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How do you help your student learn for school?

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Asked by justme581 at 6:03 PM on Nov. 29, 2010 in School-Age Kids (5-8)

Level 12 (707 Credits)
Answers (8)
  • I am always quizzing my daughter in the car how much is 1 plus one and how do you spell this and what not. We travels about 30 miles each day. Other then that I pick a time at home and just sit with her and quizz he then and make her read to me.

    Answer by Moms_Angels1960 at 6:06 PM on Nov. 29, 2010

  • The best way to help your child get the most out of going to school is to help them study in courses they are struggling in, and making sure they do the assigned homework they get every day.

    Answer by CafeMochaMom1 at 6:28 PM on Nov. 29, 2010

  • Make sure you are reviewing their homework with them! It's the best way to see that they are on track and to pinpoint the things they are struggling with.

    Answer by ethans_momma06 at 7:40 PM on Nov. 29, 2010

  • We homeschool so I do it all - I check out and pick the different topics that make up our curriculum, do lesson planning (for three different levels), teach, grade, evaluate, reteach when necessary and encourage them to discover what they are passionate about learning about while enforcing the not-so-fun subjects (like math).  I spend time searching for resources to make learning more enjoyable and to stretch their horizons.  I have taught in both the public and private school setting and for me this is the most challenging  - and most rewarding - teaching I have ever done.


    Answer by scout_mom at 8:59 PM on Nov. 29, 2010

  • I sit and do homework with my kids and then I will ask questions of the things I remember from the lesson. My son always struggled in school and didn't like it so much, my daughter seems to be the opposite. She remembers everything it seems. She remembers more than I do.

    Answer by Peajewel at 1:36 AM on Nov. 30, 2010

  • Hi, I am an early reading expert. First of all, never use sight-words. NEVER. They cause normal children to read like dyslexics. Use phonics such as A Pretty Girl Was Alpha Bette (on Just ten minutes a day with the right phonics will give your child the best foundation ever! Reading is the foundation of everything else, even math, science, arts, everything. Also, for our children to be ready for the technology workforce of the future, they need to have good reading skills. Check out my top ten reading myths on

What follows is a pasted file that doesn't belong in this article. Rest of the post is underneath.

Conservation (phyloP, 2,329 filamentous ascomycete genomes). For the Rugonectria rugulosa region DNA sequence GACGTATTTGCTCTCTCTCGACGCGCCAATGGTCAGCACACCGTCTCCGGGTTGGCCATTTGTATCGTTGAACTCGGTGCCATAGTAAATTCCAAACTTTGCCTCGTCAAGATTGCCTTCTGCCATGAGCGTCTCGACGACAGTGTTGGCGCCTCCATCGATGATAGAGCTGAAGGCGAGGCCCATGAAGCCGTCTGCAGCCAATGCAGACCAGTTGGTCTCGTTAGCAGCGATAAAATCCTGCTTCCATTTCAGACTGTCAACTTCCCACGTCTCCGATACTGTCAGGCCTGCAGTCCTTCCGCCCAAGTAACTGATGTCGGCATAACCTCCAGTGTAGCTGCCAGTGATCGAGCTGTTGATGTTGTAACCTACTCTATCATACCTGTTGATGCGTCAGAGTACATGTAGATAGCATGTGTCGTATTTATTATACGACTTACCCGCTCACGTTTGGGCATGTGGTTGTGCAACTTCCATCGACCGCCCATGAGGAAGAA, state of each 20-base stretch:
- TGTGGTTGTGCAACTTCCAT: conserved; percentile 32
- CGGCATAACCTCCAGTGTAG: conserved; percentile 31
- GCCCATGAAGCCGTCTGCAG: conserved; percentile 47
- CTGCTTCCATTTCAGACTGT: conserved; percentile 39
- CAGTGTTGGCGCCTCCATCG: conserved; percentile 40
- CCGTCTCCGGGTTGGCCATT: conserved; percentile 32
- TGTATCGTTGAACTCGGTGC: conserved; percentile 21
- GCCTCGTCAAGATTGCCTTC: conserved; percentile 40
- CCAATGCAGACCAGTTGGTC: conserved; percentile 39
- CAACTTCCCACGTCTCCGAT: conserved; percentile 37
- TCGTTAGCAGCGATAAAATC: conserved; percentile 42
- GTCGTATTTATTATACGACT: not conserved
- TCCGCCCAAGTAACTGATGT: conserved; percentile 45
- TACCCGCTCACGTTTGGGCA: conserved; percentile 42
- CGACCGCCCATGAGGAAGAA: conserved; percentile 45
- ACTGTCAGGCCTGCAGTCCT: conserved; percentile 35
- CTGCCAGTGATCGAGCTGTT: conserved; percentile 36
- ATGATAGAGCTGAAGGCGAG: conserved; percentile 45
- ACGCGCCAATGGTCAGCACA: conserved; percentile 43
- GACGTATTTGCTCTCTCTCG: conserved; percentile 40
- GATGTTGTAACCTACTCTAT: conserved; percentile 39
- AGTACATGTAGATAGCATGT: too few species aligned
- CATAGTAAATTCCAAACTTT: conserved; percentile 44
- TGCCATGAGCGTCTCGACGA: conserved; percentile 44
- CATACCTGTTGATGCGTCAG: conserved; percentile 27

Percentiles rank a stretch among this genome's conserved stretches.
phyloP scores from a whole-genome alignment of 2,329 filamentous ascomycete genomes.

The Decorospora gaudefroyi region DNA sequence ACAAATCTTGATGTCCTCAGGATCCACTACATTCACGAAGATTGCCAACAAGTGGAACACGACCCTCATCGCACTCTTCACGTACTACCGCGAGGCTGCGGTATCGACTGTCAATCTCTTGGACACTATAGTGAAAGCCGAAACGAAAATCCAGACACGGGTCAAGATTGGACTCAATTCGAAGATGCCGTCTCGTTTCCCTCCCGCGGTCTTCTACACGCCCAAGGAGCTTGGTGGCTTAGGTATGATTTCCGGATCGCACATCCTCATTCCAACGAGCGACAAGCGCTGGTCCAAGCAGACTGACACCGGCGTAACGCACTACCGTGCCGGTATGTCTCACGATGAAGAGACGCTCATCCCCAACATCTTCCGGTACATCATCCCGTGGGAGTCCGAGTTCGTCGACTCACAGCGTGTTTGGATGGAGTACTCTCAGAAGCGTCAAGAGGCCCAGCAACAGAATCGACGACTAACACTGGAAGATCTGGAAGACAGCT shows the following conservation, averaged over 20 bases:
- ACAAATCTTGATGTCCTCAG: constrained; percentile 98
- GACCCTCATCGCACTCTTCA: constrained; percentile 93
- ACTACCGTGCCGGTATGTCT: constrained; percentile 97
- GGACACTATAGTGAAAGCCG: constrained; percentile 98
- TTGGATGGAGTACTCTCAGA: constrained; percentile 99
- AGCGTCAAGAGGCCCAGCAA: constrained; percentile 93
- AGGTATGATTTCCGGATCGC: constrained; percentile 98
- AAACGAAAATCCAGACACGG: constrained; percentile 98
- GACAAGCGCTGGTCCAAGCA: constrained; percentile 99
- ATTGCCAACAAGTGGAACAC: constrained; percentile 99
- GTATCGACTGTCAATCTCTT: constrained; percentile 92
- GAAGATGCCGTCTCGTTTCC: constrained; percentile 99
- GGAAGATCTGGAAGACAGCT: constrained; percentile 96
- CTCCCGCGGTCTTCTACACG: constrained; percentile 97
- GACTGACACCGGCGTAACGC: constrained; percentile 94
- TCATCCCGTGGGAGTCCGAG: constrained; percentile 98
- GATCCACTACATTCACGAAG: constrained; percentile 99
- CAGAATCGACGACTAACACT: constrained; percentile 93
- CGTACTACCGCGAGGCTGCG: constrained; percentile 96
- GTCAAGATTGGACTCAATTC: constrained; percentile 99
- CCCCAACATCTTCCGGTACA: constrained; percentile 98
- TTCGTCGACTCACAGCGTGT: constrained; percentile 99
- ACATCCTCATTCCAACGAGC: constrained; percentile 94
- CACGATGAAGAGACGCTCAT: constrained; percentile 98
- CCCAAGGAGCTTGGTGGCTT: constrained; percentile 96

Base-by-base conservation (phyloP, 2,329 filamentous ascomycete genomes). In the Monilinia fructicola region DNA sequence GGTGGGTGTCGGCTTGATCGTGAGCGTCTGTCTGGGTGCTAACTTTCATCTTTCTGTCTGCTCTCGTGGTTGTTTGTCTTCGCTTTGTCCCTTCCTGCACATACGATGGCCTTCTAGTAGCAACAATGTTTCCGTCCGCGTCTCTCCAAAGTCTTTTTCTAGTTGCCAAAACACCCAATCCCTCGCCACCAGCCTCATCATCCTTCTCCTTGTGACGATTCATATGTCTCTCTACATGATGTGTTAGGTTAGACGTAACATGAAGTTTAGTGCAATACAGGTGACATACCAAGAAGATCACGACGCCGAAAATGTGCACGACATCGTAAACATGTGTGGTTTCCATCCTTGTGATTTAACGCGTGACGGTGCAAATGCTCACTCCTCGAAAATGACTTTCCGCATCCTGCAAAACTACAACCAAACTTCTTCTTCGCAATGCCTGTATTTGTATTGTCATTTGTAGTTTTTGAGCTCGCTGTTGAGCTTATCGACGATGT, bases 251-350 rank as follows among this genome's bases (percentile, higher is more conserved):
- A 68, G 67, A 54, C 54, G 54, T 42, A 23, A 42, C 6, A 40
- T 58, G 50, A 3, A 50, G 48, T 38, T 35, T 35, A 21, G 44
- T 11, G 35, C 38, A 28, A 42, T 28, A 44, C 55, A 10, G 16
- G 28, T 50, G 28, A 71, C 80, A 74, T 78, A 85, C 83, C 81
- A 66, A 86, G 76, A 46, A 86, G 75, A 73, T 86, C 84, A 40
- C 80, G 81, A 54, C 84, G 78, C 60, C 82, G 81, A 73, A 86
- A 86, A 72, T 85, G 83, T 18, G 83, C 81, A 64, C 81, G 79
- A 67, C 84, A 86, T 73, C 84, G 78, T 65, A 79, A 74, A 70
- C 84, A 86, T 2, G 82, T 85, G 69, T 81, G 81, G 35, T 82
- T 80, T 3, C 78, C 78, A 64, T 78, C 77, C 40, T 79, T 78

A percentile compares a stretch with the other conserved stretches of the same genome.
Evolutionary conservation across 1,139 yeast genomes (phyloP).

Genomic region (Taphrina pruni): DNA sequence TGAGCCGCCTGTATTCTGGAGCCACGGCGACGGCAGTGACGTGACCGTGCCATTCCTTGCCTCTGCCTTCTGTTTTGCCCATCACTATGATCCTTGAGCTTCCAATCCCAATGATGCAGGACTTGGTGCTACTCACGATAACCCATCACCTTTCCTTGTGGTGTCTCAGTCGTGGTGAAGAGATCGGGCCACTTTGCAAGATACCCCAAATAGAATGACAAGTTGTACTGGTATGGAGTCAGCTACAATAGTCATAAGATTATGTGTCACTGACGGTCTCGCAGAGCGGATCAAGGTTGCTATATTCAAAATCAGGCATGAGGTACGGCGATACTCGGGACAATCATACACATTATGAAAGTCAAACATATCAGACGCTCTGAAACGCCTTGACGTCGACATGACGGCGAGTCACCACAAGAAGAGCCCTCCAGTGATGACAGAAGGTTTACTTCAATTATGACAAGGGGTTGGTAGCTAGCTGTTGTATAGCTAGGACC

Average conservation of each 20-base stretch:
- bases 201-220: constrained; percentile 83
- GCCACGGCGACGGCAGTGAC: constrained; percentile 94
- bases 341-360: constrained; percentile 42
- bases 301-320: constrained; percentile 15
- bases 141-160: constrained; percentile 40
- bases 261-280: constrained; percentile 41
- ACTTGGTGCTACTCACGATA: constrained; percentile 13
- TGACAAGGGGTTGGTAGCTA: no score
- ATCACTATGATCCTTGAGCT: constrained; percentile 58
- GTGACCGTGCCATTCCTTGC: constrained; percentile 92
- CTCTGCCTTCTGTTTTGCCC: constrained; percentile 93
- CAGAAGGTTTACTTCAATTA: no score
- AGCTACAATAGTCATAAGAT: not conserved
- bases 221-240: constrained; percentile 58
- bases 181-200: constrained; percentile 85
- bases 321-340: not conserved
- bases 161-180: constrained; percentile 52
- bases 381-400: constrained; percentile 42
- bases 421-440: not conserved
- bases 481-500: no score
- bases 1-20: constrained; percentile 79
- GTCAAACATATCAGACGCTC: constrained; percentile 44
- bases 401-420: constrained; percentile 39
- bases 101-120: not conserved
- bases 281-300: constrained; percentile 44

Answer by RocketMom14kids at 11:28 AM on Nov. 30, 2010

  • My child learns spelling words through repetitive writing, so I quiz her on them then any that she has misspelled I have her write them a few times.

    Math, I usually let her use the counting grid they provided her with at school. I have also started to line up problems and show her how to do them.

    You really have to see how your child learns in order to help them the proper way. It took awhile when we worked on the spelling but we finally found a way she could excel!

    Answer by JesF419 at 2:48 PM on Nov. 30, 2010

  • Rocket mom I absolutely disagree. There is a time and a place for BOTH and to say that ONLY THIS WAY will work ... already puts you in my book in the ineffective and lost section. My brother could absolutely NOT learn through phonetics, he didn't hear the diff. There are MANY MANY words that are NOT phonetic (irregular) but ARE important for our chidren to read from early on (Dolch/Fry list anyone). I am a VERY firm believer in 1. BALANCE and 2. let the CHILD lead the way. If they are not a phonetic person, they have diff. hearing the diff. then you use a different tactic. If you are a reading "expert" I would be afraid for you to have a child like my brother or others students with various learning issues that I have worked with.


    Answer by MamiJaAyla at 8:19 PM on Nov. 30, 2010

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